September 9, 2013

The Manchester Maple Leaf Half Marathon


Yeah, I'm not going to share the "after" photo with you....

My new motto is, "Where would the challenge be if I trained?"

On Saturday, I completed my 3rd half marathon in my 3rd state. Christine, Jessie, and I drove up to Manchester, Vermont for the Manchester Maple Leaf Half Marathon. Jessie drove out from Boston and I drove out from Rochester and the three of us met up in Troy, where Christine was kind enough to drive us to the race. Let me just say, Jessie and I were having a tough morning and our bodies were not cooperating. If you are a runner, you can probably surmise what this means.

It was rather chilly when we arrived at 6:45am. Parking was very easy, which wasn't too surprising, considering this is a race of less than a thousand people. The number of participants has almost doubled since last year, and I expect this race will continue to grow. We parked, got our bibs and then hung out in the car for a good 45 minutes or so, since it was too cold to wait outside.

Christine had been training and so she was well prepared for the race. Although neither Jessie nor I had trained, we both ended up doing far better than anticipated. I had to laugh because Jessie had been talking about how horrible she was going to do for weeks, and of course she didn't do horrible at all. In fact, she PRed for the year.

If you look closely, you can see me (or at least my shoes) behind the woman in orange. Jessie and Christine are to my left and right respectively.
Unsurprisingly, the course was a bit of a challenge. The first 6 miles or so were rolling hills through towns and houses. Miles 7 and 8 were doozies, though. First, there was a small but nearly vertical gravel hill, which was followed by a much larger gravel mountain about a mile later. These two areas really zapped my energy and I was wishing I had brought more than 1 Shot Block package. My stomach kept grumbling and I was getting weird cold sweats and cramps. I'm chalking that up to the combination of a lack of sleep and caffeine, although I really have no idea what the deal was.

I did reasonable well and even improved my time. I finished in 2:24:20 - and according to my GPS, I actually ran 13.23 miles, which gives me a pace of around 10:54. Something I can be pretty happy with, considering I had to take an off road bathroom break around mile 5, which definitely added a few minutes and some distance on to my overall time and mileage. Half of that added time was trying to get my pants back on. I wore new pants to run in (bad idea!) and they definitely ended up being too small. Let me say, I stretched that spandex to within an inch of it's life. It was so tight, I think my thighs were going numb. DIY Compression Pants? Needless to say, an important lesson was learned - never run in clothing you haven't tested out before!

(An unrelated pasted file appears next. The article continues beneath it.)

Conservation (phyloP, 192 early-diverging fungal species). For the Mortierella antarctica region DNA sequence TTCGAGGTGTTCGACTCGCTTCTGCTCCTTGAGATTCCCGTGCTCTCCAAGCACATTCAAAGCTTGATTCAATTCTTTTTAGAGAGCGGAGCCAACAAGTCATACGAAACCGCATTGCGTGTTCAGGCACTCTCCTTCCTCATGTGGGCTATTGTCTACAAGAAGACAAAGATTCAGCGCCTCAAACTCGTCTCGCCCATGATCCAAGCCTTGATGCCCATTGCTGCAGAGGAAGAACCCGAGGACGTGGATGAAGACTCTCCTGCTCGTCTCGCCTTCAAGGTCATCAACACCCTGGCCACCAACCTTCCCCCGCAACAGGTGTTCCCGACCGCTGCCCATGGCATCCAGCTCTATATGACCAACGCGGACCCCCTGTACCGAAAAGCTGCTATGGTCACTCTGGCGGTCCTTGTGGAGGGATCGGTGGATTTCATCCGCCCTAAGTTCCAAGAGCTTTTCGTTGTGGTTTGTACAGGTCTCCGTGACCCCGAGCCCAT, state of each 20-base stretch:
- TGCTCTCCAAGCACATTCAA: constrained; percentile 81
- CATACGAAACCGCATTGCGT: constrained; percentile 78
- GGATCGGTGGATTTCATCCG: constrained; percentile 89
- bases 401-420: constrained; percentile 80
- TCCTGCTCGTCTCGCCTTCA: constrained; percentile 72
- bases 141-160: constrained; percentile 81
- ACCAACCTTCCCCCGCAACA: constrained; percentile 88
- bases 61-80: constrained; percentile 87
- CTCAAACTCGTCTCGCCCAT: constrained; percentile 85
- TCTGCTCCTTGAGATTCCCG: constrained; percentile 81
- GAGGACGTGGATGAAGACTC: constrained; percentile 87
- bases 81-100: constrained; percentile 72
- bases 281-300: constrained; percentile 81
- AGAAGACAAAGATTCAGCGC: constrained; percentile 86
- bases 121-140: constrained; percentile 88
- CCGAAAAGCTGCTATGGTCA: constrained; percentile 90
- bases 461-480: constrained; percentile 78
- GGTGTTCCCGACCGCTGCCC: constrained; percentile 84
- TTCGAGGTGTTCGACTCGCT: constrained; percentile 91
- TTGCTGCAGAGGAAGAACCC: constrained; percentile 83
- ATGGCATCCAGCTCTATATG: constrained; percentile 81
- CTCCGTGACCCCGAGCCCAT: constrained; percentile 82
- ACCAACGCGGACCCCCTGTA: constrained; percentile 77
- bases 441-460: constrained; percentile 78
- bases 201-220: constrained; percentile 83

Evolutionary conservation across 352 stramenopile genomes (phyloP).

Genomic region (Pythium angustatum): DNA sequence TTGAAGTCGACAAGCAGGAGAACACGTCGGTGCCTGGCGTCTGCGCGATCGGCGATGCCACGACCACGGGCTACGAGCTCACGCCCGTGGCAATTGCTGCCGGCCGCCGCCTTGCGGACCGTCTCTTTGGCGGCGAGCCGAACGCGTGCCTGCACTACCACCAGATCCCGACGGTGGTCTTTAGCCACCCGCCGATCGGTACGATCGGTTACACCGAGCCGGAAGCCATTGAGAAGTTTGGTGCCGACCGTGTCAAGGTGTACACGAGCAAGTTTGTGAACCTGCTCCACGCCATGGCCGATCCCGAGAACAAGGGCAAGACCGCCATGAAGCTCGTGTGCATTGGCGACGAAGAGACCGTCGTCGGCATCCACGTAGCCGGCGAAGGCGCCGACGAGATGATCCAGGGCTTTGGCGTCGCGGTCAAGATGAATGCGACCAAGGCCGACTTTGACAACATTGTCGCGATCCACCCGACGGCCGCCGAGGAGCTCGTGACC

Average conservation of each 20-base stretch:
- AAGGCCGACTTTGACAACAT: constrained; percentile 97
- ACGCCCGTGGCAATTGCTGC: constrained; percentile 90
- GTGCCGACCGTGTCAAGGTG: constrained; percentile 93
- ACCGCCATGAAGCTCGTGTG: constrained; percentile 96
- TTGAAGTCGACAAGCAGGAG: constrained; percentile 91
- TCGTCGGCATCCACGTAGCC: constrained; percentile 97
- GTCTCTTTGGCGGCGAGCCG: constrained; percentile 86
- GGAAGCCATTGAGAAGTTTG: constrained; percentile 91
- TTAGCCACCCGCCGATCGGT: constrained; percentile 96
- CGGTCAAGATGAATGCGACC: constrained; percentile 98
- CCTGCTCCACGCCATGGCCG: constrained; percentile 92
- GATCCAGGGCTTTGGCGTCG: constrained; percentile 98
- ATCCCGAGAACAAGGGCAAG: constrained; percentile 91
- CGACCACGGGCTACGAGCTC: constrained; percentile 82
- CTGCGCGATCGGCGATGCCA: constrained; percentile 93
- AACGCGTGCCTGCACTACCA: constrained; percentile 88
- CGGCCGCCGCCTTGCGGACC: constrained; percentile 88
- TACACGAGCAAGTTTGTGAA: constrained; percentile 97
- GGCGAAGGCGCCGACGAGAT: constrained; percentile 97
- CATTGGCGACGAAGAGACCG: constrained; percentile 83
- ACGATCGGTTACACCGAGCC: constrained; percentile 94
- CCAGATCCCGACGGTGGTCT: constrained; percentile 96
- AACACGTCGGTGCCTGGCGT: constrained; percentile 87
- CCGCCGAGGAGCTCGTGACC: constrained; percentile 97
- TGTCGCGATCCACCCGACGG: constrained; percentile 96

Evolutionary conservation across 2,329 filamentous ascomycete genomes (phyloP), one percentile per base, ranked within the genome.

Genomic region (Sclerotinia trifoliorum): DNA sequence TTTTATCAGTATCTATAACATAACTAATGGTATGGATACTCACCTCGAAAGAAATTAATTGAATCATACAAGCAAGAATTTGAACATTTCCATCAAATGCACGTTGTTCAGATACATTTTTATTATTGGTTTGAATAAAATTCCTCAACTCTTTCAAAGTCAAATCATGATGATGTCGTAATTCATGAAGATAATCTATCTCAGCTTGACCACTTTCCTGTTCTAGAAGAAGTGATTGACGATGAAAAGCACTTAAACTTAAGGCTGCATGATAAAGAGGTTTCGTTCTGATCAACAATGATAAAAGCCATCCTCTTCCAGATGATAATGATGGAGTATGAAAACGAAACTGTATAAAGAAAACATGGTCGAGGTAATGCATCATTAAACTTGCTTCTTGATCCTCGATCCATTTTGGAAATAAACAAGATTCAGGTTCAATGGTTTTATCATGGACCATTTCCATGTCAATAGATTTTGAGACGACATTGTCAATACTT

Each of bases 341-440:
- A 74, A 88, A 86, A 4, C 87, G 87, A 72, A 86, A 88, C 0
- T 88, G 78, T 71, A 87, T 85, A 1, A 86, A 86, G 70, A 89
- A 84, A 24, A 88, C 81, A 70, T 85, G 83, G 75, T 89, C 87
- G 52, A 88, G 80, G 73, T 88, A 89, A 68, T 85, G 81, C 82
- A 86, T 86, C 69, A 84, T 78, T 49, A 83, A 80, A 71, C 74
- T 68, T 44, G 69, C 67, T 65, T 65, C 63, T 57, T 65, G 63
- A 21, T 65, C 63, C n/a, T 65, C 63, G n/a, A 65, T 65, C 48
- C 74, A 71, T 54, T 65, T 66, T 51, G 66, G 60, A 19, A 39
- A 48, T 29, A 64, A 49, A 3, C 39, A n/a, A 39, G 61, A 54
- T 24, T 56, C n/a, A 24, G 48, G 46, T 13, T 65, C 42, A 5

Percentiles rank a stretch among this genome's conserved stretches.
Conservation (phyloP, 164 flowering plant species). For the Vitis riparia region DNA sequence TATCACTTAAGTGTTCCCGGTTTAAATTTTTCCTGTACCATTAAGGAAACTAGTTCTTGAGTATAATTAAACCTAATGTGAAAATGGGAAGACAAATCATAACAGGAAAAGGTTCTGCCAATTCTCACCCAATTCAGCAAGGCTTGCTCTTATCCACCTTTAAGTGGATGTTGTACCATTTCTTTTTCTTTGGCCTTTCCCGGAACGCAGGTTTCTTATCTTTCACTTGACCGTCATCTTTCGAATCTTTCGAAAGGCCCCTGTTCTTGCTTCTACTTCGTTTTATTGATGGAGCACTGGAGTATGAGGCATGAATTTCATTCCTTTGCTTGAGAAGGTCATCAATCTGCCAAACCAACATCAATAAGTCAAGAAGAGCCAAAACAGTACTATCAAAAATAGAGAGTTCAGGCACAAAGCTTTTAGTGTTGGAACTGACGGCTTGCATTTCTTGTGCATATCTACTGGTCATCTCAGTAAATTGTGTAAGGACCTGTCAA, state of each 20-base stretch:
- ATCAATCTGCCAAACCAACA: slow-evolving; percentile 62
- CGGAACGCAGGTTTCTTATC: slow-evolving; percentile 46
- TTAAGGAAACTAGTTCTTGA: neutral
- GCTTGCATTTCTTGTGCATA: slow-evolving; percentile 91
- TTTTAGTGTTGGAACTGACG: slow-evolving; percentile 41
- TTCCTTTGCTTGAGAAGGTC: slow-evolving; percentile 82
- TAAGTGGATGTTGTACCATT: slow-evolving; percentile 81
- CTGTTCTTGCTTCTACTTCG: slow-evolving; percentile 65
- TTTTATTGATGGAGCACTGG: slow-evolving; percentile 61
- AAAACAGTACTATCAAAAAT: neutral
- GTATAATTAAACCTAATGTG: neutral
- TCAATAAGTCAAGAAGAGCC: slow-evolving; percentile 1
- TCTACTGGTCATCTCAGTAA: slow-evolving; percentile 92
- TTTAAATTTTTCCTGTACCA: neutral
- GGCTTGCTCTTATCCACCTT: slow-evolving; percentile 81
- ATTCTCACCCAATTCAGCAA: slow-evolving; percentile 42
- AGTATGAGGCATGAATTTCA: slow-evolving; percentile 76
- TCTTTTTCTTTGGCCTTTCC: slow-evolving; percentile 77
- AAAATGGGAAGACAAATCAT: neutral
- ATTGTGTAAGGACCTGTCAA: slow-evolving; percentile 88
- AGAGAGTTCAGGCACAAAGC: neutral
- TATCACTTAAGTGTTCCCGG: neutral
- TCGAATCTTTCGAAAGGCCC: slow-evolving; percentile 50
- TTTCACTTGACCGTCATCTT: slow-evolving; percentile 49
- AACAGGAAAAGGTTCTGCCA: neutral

Overall the race was quite nice. The supposed purpose is to see Vermont in all of its glory, but if you're from the northeast, then you know that leaf peeping season doesn't usually happen until October, and this year was no exception. Although everything was still very, very green, the scenery was lovely, especially after mile 8. However, by then I was generally too tired to appreciate it. The food spread after the race was fantastic as well - probably the best food of any race I've been to. Plus, the medals are cute (although, If I am being picky, I would have appreciated a more substantial ribbon). There was a single port-a-potty at mile 6, so many runners were randomly running in and out of the woods. There were numerous water stations about ever 1.5 miles, and a mile marker at every mile. This race does not have shirts included with the purchase price, and since I'm drowning in a surplus of race shirts, I chose not to purchase one, and just went with the included drawstring sports bag.

Action Shot!
My only real goal was to do around the same as I did in Jamestown (where I finished with a pace of around 11:22, I think), and I finished a full 4+ minutes faster on a more challenging course, so I am pretty pleased with that. What I am most happy about are my final three miles. I probably would have done even better if I hadn't been messing around with my iPod, but I timed my playlist poorly :P

Al the medals were different sizes, 5k runners also got them.
Overall, I'm feeling pretty good about how things went. I would love to run a flat course and see how fast I can actually go. I'm still trying to track down a bib for the Wineglass Half Marathon in October. If I do (fingers crossed!), then I'm certain I'll PR and bring my time down quite a bit.

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